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The effects of variation in management objectives on responses to invading diseases under uncertainty: Forest Pathogens


  • Dangerfield, C.E.
  • Whalley, A.E.
  • Hanley, N.
  • Healey, J.R.
  • Gilligan, C.A.


The real options approach provides a powerful tool for determining the optimal time at which to adopt disease control measures given uncertainty about the future spread of an invading pest/pathogen. We consider the management of disease invasions in the natural environment typified by woodlands. Previous studies considered the timing of control from the point of view of a central planner, for example a governmental decision making body. However, decisions regarding the deployment of control measures in the landscape are typically taken by individual land managers. Woodlands provide both marketable benefits, such as timber, and non-marketable benefits, for example biodiversity. The relative importance placed on these types of benefit depends on the land purpose, which is determined by a managers’ objectives. We investigate how management objectives influence the optimal timing of control adoption. Our results show that differences in objectives lead managers to exercise the option to control at different times, and potentially never adopt disease control. Since infection can spread from one region to another, managers who do not adopt control therefore transfer the risk of infection to other managers within the landscape. For landscapes composed of managers with divergent objectives, this creates conflict due to the transferable externality (the disease). We show targeted subsidies can reduce differences in the timing of control adoption between managers with divergent objectives. Both lump-sum subsidies and annual subsidies bring forward the adoption of control strategies, causing them to be implemented over a wider range of infection proportions in an individual woodland. However, the two types of subsidy have opposite effects on the decision to suspend control. Annual subsidies delay suspension and extend the region over which control continues to be implemented. In contrast, lump-sum subsidies slightly reduce the region over which control continues to be implemented. For high proportions of infection, this implies that a lump-sum subsidy can induce a value-maximising manager to suspend control earlier: the opposite effect to that presumably intended. Our results have important implications for national decision making bodies and suggest that incentives may need to be targeted at specific groups to ensure a coherent response to disease control.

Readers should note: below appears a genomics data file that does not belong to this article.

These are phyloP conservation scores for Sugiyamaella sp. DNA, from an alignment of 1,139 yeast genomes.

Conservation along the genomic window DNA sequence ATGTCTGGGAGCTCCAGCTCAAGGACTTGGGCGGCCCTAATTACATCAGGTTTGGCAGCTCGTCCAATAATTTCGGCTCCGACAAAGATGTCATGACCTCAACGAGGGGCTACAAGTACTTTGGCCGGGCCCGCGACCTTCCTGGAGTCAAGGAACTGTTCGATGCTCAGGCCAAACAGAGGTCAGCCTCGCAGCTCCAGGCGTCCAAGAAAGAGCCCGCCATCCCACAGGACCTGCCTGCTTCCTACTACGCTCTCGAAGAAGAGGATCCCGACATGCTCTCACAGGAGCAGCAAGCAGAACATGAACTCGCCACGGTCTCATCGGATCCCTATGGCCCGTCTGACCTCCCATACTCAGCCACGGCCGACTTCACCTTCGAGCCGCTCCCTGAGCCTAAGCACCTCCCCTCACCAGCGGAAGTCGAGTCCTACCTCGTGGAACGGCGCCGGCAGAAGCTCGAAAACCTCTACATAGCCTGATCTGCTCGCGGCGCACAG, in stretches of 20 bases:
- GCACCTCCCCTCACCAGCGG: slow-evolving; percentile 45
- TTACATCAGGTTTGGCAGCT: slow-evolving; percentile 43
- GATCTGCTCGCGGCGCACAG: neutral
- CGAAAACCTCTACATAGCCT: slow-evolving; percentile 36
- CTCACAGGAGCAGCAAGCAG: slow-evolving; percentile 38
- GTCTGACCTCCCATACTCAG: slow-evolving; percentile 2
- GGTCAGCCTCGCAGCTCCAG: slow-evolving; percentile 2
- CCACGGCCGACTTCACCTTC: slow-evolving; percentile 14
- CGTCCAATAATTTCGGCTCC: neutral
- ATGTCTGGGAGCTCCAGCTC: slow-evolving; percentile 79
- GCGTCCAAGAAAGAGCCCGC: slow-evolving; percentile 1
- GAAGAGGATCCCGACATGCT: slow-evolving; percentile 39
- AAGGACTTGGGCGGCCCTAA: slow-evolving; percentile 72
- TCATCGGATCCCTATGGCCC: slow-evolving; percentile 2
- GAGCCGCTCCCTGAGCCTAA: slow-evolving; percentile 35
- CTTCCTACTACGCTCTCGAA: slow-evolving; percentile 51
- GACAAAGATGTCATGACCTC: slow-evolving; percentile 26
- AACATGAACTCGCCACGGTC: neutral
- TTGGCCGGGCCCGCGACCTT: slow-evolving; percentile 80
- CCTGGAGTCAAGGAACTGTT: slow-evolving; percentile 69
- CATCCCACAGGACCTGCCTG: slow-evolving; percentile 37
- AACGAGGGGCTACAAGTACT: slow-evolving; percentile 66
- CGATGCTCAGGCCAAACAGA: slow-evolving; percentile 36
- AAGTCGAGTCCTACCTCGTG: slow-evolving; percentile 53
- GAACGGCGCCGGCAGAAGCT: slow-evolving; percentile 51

Suggested Citation

  • Dangerfield, C.E. & Whalley, A.E. & Hanley, N. & Healey, J.R. & Gilligan, C.A., 2018. "The effects of variation in management objectives on responses to invading diseases under uncertainty: Forest Pathogens," 92nd Annual Conference, April 16-18, 2018, Warwick University, Coventry, UK 273501, Agricultural Economics Society.
  • Handle: RePEc:ags:aesc18:273501
    DOI: 10.22004/ag.econ.273501

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    References listed on IDEAS

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